Talks on forming a huge US-led Pacific free trade area will resume next month after the 12 prospective members Tuesday gave up on meeting Washington's year-end deadline for a deal.

US Trade Representative Michael Froman and his counterparts said they made "substantial progress" after four days of talks in Singapore on the proposed Trans-Pacific Partnership (TPP) but failed to resolve all issues.

"We have decided to continue our intensive work in the coming weeks toward such an agreement," Froman said, reading a joint statement by the trade ministers.

"Following additional work by negotiators, we intend to meet again next month," said the statement, which capped secretive talks denounced by activists as a US attempt to railroad a deal.

The TPP is being negotiated by Australia, Brunei, Canada, Chile, Japan, Malaysia, Mexico, New Zealand, Peru, Singapore, the United States and Vietnam.

They make up 40 percent of the global economy and other countries may join the pact later.

The ministers had arrived in Singapore from the just-concluded World Trade Organisation talks in the Indonesian island of Bali.

President Barack Obama has hailed the TPP as a centrepiece of renewed US engagement in Asia, saying it contains market-opening commitments that go well beyond those in other free-trade accords.

The TPP talks also cover areas not included in other pacts, such as the environment and labour standards.

But the complexity of the issues already caused negotiators to miss the original 2012 deadline set by Obama to reach a deal.

They have been divided on a number of issues, including opening up Japan's auto and farm markets, government procurement and limiting the role of state-owned enterprises -- said by some countries to distort competition.

Patent issues -- in particular on medicines -- have also been a sticking point.

US negotiators, backed by the powerful pharmaceuticals industry, want drug companies to get longer patent protection for a new class of drugs called "biologics" which are developed from living tissue.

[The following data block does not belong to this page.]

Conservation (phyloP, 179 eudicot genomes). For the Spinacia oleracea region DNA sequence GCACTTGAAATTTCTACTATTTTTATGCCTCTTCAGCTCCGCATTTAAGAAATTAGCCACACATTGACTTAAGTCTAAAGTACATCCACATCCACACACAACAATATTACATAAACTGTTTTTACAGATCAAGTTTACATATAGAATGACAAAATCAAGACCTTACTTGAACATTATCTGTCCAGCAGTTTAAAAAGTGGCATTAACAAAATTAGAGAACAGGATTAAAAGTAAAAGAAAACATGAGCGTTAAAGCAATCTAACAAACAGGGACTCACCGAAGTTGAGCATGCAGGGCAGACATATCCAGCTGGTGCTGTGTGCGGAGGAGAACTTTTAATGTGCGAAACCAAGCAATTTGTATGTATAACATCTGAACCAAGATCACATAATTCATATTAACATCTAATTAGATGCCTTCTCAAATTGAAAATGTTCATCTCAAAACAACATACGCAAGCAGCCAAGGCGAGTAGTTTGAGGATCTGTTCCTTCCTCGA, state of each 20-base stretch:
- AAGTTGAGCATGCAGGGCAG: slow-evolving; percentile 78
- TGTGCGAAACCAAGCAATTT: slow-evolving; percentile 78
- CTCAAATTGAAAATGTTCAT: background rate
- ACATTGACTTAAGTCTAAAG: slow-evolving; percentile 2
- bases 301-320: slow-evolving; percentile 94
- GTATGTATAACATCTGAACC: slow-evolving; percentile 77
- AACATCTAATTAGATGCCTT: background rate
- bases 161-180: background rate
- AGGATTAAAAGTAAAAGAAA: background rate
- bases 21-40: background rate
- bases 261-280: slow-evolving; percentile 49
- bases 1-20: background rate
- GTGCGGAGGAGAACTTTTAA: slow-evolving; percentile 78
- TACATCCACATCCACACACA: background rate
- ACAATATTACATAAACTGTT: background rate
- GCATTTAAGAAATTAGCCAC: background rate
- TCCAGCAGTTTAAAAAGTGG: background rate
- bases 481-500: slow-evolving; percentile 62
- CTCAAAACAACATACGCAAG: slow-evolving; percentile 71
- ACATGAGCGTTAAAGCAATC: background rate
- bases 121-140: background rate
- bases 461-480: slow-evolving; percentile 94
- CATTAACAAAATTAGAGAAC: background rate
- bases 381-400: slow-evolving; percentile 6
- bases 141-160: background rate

Drug firms say this is necessary to allow them to recoup investments and continue research into fresh cures.

But campaign groups like humanitarian organisation Medecins Sans Frontieres (Doctors Without Borders) say such patent protection would restrict access to cheaper generic drugs for millions of poor people.

Activists monitoring the TPP talks hailed the failure to meet the deadline.

Jamie Choi, campaign director of global advocacy group Avaaz, said: "The US was hellbent on sealing the super-secretive deal this week, but people across the world have blown these talks open, and we’re seeing countries standing strong for what their citizens want."

Choi added: "People power is seeing off big business bullies -- it's great news for democracy."

Lori Wallach, director of Public Citizen’s Global Trade Watch, reiterated the group's demand for greater transparency.

"At this stage, the draft TPP text must be released so those of us who will live with the results can know just what was this so-called 'progress' entailed, and at whose expense," Wallach said.

But US trade chief Froman, who was described by Australian Trade Minister Andrew Robb as a "very hard taskmaster", called the Singapore meeting "tremendously successful and productive".

Robb noted the number of countries involved and the difficulty of opening up sectors deemed sensitive in each country.

"I've been very encouraged but we still got a way to go," he said.

Yasutoshi Nishimura, senior vice minister in Japan's Cabinet office, said the negotiators must respect the "sensitivities" of each country.

Despite the failure to reach a deal, New Zealand Trade Minister Tim Groser said momentum was accelerating and this was more important than meeting deadlines.

"And as is always the case in life, the toughest political decisions will be taken at the end," he said.